The results herein indicate that inactivation of CREBBP/EP300
represents a common event in the two most frequent forms of B-NHL, namely FL and DLBCL. Previous extensive surveys in malignancies of epithelial origin have reported inactivating mutations of EP300
in exceedingly rare cases (<2% of primary biopsies)26–28
. Considering their virtual absence in solid tumors, and the finding of recurrent mutations in B-ALL34
, our results point to a specific role for CREBBP/EP300
inactivation in the pathogenesis of malignancies derived from B-lymphocytes. Overall, CREBBP/EP300
lesions are among the most frequent structural alterations yet detected in FL and DLBCL, thus representing an important feature of the pathogenesis of these common diseases. Moreover, the observation of significantly reduced CREBBP and EP300 expression levels in a sizeable fraction of DLBCL samples, independent of genetic lesions ( and Fig. S12
), suggests that additional epigenetic mechanisms may cause reduction of HAT dosage in a larger number of tumors.
One key observation of this study is that CREBBP/EP300
lesions are mostly detected in heterozygosity, suggesting a haploinsufficent role in tumor suppression. This notion is supported by several observations. First, congenital heterozygous mutations of CREBBP/EP300
are sufficient to cause significant pathologic and developmental phenotypes, including tumorigenesis, in patients with RTS23–25
, thereby confirming the deleterious effect of reduced HAT activity. Second, a fraction of mice with conditional deletion of Crebbp
in mature B-cells showed reduced survival past 12-months of age41
. Hematologic malignancies were also reported in 22% of constitutive 10–21 month-old Crebbp
heterozygous mice and ~30% of chimeric animals after bone marrow or spleen cell transplantation from Crebbp
. Third, in contrast with the abundantly expressed histone deacetylases (HDACs), HATs are limiting in the cell, suggesting that small dosage variations can have severe biological consequences43
. Overall, these data provide direct evidence for CREBBP (and, more rarely, EP300) as haploinsufficient tumor suppressors, whose specific role in lymphomagenesis will have to be tested by conditional deletion of these alleles in GC B-cells.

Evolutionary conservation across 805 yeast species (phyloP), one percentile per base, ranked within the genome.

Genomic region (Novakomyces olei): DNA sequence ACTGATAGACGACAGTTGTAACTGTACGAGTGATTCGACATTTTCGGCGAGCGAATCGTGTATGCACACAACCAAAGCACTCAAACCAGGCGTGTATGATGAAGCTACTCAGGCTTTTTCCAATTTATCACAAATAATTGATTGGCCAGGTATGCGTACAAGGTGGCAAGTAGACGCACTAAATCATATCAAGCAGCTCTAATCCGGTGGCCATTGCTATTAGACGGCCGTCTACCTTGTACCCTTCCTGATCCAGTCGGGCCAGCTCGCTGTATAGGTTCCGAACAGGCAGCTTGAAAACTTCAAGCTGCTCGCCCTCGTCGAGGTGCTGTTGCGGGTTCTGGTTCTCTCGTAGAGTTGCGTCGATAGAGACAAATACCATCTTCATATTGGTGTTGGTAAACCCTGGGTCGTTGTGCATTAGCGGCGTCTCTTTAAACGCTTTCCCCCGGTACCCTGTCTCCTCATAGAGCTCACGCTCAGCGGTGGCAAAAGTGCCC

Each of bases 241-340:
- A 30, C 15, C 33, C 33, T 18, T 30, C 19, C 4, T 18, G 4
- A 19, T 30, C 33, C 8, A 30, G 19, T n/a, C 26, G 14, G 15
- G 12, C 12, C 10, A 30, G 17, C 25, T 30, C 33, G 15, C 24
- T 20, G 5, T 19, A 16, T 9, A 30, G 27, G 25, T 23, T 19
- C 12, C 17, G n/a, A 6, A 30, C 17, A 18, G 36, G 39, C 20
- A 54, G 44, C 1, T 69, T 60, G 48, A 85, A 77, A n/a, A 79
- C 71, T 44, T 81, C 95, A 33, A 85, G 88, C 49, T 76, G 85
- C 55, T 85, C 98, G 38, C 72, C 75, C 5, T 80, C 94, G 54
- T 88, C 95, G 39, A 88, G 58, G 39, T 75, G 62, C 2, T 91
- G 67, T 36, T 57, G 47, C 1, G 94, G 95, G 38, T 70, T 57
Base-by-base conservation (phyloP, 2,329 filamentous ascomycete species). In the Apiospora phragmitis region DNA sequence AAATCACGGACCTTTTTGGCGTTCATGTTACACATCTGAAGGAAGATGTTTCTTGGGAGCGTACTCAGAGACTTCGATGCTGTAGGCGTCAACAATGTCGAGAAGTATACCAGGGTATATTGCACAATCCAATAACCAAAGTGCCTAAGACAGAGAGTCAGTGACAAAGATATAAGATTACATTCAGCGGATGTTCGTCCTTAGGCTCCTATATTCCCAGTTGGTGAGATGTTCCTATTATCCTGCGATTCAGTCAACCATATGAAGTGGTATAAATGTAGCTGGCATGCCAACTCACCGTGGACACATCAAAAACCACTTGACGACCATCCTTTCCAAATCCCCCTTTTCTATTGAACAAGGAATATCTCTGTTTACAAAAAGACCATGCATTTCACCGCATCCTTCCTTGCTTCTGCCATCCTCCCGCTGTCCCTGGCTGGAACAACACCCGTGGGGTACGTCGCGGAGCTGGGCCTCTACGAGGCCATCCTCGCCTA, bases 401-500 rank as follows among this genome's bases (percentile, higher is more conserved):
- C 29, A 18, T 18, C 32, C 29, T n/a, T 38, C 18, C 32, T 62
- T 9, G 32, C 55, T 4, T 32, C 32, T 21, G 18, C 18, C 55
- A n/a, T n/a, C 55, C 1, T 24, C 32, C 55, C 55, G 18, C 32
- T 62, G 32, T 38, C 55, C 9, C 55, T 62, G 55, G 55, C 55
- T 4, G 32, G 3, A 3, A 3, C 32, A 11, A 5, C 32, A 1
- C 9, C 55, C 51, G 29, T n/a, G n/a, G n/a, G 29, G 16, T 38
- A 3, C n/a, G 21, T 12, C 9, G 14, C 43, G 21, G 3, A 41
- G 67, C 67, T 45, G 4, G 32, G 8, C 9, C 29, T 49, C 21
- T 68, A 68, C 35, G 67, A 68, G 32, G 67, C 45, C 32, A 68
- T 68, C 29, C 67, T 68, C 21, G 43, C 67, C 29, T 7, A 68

Given the global involvement of CREBBP/EP300 on gene transcriptional regulation, it is difficult to predict which cellular targets/pathways may be critically affected by HAT reduction in lymphomagenesis. At this stage, our results demonstrate that mutant CREBBP and EP300 proteins are deficient in acetylating BCL6 and p53, leading to constitutive activation of the oncoprotein and to decreased p53 tumor suppressor activity. The balance between the activities of these two genes is critical for the regulation of DNA damage responses in mature GC cells during immunoglobulin gene remodeling36,44
. Thus, the consequences of BCL6 activity overriding p53 would be an increased tolerance for DNA damage in the context of diminished apoptotic and cell cycle arrest responses.
These results have important therapeutic implications in view of current attempts to utilize a variety of HDAC inhibitors as anti-cancer drugs. While the benefits of these compounds have been proven in certain malignancies, such as mature T-cell lymphoproliferative disorders, their efficacy in other common cancers, including B-NHL, is uncertain at this stage45
. The findings of this study suggest that the use of HDAC inhibitors has a rational basis in B-NHL, as it may contribute to re-establishing physiologic acetylation levels. On the other hand, their efficacy should be re-evaluated by stratifying patients based on the presence of HAT defects as well as by testing the numerous HDAC and sirtuin inhibitors with target specificity.